His bizarre elemnts are in full force on pieces such as "Kommeienzuspat", "Table Top Joe" (a first cousin, no doubt to the "Eyeball Kid") and "We're all Mad." This is Waits at his megaphoned, cement mixer, Outer Limits best, subversive trombones and strings whinging around in all manner of odd-metre rhythms. Intoxicatingly luridly looking into a world that your subconscious does not want you to sneak a peak of.
And as the bizarre threatens to careen off some bank and make away with the whole proceedings, other tunes rise up and break your heart. "Alice", "Flowers Grave", "Fish and Bird" and "Barcarolle" are among the most emotionally compelling songs he has ever written. And like all trult great Waits tunes, no one could ever deliver these songs with the lived in honesty that Waits does. By the end of "Barcarolle" I was heartbroken in ways I haven't been in years. Something was gone from me on the inside. This is pwerful stuff.Read more ›
Then started the wild discussion of which one is the best. For a while I couldn't decide, but now, after some time has passed, "Alice" by far stands out as the superior one in my opinion.
"Alice" is most definitely for the lovers of the balladeer and Kurt Weill side of Tom Waits. It's a rather quiet album, not at all as experimental as "Frank's Wild Years" and "The Black Rider". Also, it's a rather serious and sinister piece of work. Waits appears like a patient funeral agent, who knows that no matter what you do, he will get you in the end.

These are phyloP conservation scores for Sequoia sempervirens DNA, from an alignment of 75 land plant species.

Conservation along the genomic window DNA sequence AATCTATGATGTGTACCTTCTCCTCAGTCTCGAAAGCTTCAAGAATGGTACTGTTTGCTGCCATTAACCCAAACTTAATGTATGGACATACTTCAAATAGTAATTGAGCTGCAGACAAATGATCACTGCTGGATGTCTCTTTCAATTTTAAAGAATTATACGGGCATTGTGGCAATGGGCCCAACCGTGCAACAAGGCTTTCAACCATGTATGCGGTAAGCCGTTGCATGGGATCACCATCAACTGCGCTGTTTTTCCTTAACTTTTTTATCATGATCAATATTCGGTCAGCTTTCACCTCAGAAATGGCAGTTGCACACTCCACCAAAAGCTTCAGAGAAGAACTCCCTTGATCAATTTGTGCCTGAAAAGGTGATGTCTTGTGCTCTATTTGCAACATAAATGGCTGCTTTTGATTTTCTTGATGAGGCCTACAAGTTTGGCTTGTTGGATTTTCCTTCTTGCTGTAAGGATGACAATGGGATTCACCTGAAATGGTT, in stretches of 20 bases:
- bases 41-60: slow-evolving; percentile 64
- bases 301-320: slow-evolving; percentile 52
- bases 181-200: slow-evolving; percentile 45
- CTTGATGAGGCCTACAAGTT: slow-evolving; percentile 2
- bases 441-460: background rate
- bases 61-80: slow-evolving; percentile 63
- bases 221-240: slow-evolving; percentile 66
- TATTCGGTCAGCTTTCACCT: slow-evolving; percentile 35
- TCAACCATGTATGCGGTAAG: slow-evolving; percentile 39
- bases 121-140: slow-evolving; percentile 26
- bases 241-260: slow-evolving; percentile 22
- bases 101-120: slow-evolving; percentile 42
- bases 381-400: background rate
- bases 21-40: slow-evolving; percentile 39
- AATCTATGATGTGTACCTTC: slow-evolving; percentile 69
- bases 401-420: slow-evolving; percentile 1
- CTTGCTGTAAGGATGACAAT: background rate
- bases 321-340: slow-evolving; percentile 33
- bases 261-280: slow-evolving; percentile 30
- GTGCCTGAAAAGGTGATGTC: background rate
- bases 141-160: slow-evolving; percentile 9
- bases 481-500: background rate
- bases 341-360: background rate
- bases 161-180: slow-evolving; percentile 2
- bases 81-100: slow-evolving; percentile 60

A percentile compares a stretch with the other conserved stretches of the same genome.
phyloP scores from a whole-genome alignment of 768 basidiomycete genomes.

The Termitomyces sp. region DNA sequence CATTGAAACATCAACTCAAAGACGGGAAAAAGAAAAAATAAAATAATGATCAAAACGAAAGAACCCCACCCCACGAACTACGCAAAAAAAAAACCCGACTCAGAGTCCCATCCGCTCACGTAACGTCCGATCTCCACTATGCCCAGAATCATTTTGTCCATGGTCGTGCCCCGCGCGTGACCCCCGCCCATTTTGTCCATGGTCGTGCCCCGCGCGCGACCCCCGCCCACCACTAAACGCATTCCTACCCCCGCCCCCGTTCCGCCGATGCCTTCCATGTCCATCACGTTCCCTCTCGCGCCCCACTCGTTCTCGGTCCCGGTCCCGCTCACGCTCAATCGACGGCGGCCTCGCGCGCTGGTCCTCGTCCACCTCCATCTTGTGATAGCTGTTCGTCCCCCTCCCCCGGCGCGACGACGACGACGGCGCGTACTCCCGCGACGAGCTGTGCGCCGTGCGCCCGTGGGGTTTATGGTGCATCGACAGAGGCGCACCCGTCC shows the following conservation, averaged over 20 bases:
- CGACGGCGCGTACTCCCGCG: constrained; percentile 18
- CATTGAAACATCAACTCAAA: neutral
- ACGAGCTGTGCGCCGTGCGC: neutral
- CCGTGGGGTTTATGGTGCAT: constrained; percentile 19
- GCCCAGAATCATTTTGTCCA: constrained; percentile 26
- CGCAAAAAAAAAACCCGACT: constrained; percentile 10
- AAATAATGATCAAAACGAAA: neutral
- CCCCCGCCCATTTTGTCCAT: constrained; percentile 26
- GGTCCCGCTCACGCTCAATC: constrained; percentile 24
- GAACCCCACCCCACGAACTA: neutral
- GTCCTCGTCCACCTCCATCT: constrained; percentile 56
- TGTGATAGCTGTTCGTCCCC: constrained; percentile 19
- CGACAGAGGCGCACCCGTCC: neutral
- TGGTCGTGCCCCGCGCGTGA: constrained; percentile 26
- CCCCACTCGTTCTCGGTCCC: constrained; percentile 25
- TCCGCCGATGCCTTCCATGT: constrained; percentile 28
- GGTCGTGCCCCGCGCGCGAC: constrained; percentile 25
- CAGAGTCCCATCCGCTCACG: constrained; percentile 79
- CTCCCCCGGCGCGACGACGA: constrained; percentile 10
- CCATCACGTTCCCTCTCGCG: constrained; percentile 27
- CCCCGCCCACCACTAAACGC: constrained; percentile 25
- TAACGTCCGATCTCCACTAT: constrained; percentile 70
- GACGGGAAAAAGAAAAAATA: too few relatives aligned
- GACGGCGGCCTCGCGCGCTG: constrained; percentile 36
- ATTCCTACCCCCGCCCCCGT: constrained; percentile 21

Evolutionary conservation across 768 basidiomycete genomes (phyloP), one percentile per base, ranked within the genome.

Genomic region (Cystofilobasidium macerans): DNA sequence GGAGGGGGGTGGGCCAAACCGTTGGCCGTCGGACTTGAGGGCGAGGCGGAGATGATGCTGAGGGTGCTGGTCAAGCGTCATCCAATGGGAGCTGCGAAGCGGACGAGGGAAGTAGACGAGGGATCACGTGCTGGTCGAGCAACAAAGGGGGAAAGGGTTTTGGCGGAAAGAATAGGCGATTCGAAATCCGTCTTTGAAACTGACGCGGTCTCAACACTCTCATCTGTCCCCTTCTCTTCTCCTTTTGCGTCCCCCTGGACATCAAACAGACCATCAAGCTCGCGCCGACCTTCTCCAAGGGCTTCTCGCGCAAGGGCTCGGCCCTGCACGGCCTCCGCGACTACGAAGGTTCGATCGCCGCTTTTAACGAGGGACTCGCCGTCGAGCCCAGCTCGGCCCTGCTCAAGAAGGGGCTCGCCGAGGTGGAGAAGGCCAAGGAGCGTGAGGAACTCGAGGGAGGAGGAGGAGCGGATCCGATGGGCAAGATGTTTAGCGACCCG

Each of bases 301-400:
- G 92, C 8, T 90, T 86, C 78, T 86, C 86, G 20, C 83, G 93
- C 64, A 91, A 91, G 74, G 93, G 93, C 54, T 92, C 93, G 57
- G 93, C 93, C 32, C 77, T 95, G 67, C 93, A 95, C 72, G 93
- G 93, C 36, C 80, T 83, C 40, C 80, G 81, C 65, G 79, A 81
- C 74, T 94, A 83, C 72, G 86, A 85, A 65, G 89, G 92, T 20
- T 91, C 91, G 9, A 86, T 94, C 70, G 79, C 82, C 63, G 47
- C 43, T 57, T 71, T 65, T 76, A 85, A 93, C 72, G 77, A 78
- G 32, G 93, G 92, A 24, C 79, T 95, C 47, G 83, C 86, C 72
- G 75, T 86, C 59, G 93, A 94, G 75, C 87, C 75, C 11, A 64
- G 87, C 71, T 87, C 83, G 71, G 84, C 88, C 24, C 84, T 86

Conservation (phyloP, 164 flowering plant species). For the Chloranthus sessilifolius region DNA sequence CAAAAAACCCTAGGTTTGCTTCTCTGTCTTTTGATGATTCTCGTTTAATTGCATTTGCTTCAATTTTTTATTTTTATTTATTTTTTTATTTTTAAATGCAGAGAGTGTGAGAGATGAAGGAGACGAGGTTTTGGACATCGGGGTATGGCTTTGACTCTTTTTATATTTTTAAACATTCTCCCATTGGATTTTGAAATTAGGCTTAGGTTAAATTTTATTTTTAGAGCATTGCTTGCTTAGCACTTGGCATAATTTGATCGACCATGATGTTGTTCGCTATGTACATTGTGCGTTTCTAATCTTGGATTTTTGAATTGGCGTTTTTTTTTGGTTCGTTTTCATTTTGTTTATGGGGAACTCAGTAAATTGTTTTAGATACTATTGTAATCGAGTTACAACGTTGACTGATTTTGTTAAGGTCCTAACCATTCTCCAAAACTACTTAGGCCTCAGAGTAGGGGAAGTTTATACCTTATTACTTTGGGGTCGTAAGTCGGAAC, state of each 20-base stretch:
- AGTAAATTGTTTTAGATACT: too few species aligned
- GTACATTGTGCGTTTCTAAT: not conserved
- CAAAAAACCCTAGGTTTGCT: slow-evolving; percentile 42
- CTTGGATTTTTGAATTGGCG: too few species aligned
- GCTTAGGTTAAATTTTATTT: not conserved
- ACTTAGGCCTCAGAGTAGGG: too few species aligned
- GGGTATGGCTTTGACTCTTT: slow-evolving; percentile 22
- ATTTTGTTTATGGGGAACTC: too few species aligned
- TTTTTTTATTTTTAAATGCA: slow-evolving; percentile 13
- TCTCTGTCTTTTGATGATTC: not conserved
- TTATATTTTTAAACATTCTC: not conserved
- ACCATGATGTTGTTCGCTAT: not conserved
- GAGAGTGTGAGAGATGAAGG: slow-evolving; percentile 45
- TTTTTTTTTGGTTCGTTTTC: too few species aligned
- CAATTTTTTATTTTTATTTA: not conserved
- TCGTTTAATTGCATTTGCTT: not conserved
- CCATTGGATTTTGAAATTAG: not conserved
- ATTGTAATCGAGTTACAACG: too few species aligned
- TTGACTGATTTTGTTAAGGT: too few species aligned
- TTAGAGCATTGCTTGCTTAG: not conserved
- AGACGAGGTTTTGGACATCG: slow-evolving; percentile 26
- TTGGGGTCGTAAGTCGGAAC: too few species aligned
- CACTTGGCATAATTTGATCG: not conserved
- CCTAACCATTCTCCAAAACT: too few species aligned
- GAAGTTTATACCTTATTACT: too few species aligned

There are so many beautiful, heart touching melodies on this album, I can't but regard it as one of his absolutely best albums, maybe even THE best.
"Alice" is a great work by a unique artist. It gets my vote for the best album released in 2002.
The album may be a difficult listen for someone who hasn't heard at least a few Tom Waits songs, besides 'Jersey Girl'. Waits sticks to mainly winds, strings and, with some sparse percussion and the occasional guitar. Only 'We're All Mad Here' strongly resembles anything possibly from 'Bone Machine' or 'Rain Dogs'. This album is strongly recommended as a companion piece of the simultaneously released 'Blood Money' but does stand very well on its own. This is definitely one of Tom Waits' most consistent records, which can be good or bad depending on what side of Tom Waits is most favored. Also recommended is 'Bone Machine' which may be just as harrowing and grave as 'Alice' and 'Blood Money'.
Most recent customer reviews
With that being said, I was kind of dissipointed with this, with comparrison to it's sister release at the same time "Blood Money". Read morePublished on Feb. 26 2004 by Anapanasati
Another gem of the supertalented mr. Waits.
It looks like almost everything has already been said about this man on these reviews so I can only recommend his admirers to... Read more
First, I really like Tom Waits. However, after listening to this I am wondering what state of mind I would have to be in to enjoy this stuff. Read morePublished on Oct. 8 2003 by D. A. Cvengros
great stuff from start to finish. tom waits proves right here that just because you're getting older doesn't mean your music has to suck. my favorite track off here is Poor Edward. Read morePublished on Sept. 29 2003 by mellowgold
Too much ink has been spilled over Tom Waits for me to add anything of great value to his legacy. Let me just say this "lost masterpiece" might just prove to be his best... Read morePublished on July 10 2003 by Stephen Haske
ok, i'm a big tom waits fan, but Alice is his best song ever! can't really separate 'em, i guess, sort of build on each other, but this one is supreme! Read morePublished on June 27 2003 by BRUCE C JOHNSTON
Listening to Tom Waits over the years can be a jarring experience. From the exquisite Jazz-inspired tracks on Closing Time to the swinging pendulum of grit and delicacy on... Read morePublished on June 20 2003 by EMD
This CD is strong all the way through, with two exceptions, for me anyway (Flower's Grave and Lost in the Harbour). Read morePublished on March 23 2003 by Justin